FICO Score Factors: The 5 Components and Their Weights

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FICO Score Factors: The 5 Components and Their Weights

The FICO score factors are what you need to keep in mind if you are trying to raise your FICO score. In fact, 90 percent of lending decisions in the United States are based on FICO scores, so it’s essential that you know how the factors affect your FICO score.

Here are the 5 components of a FICO score and how they are weighted.

1. Payment History

Your payment history is 35 percent of your total FICO credit score and is the most important factor. Your past long-term payment history is used to forecast your future behavior.

FICO tracks both revolving loans, such as credit cards, and installment loans such as mortgages and student loans. To improve this component of your FICO score, you need to make timely payments.

2. Credit Utilization

Credit utilization refers to the percentage of available credit and accounts for 30 percent of your total FICO score. To improve your credit utilization, the rule to follow is to make sure that you do not use more than 30 percent of your available credit across individual as well as multiple credit cards.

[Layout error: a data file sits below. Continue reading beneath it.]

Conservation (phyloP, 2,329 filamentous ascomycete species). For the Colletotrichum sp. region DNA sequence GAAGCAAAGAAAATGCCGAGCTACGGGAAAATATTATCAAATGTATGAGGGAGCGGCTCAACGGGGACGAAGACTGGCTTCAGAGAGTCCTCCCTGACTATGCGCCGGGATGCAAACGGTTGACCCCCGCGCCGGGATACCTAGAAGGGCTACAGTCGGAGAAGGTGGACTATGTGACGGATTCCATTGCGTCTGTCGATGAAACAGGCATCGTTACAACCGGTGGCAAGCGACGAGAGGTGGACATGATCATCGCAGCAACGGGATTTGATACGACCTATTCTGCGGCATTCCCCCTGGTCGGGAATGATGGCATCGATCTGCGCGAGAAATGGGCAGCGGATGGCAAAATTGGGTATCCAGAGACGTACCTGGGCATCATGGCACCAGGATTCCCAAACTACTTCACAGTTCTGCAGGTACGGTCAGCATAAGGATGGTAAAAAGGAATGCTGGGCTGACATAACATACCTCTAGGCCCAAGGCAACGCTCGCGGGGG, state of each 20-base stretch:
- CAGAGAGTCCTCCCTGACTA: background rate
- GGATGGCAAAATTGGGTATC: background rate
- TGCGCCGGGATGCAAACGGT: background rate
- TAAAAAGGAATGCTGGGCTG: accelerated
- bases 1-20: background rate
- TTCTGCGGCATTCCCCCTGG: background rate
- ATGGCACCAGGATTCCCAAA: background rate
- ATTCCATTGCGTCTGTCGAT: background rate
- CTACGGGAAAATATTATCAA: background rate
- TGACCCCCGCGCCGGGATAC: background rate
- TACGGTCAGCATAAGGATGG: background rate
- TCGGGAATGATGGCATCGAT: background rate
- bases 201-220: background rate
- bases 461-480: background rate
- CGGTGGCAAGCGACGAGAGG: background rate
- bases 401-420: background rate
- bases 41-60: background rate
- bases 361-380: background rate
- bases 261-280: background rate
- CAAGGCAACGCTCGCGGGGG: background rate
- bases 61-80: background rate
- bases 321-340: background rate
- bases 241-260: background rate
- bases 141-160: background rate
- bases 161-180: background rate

3. Credit History Length

Your credit history length refers to the length of time that a credit account has been open and the amount of time that has passed since the most recent action on the account. It comprises 15 percent of your total FICO score.

While it is impossible to have a perfect credit score as someone who is new to credit, using credit responsibly with no missed payments and low utilization ratios, will put you on track to a high score.

4. New Credit

New credits accounts make up 10 percent of your total FICO score. However, you should not go out of your way to obtain new credit lines as this could mean that you are in financial trouble.

5. Credit Mix

Credit mix accounts for the final 10 percent of your total FICO score. It refers to the fact that you have a variety of different credit types in your credit report including revolving credit and installment loans. A good credit mix typically represents less financial risks for lenders.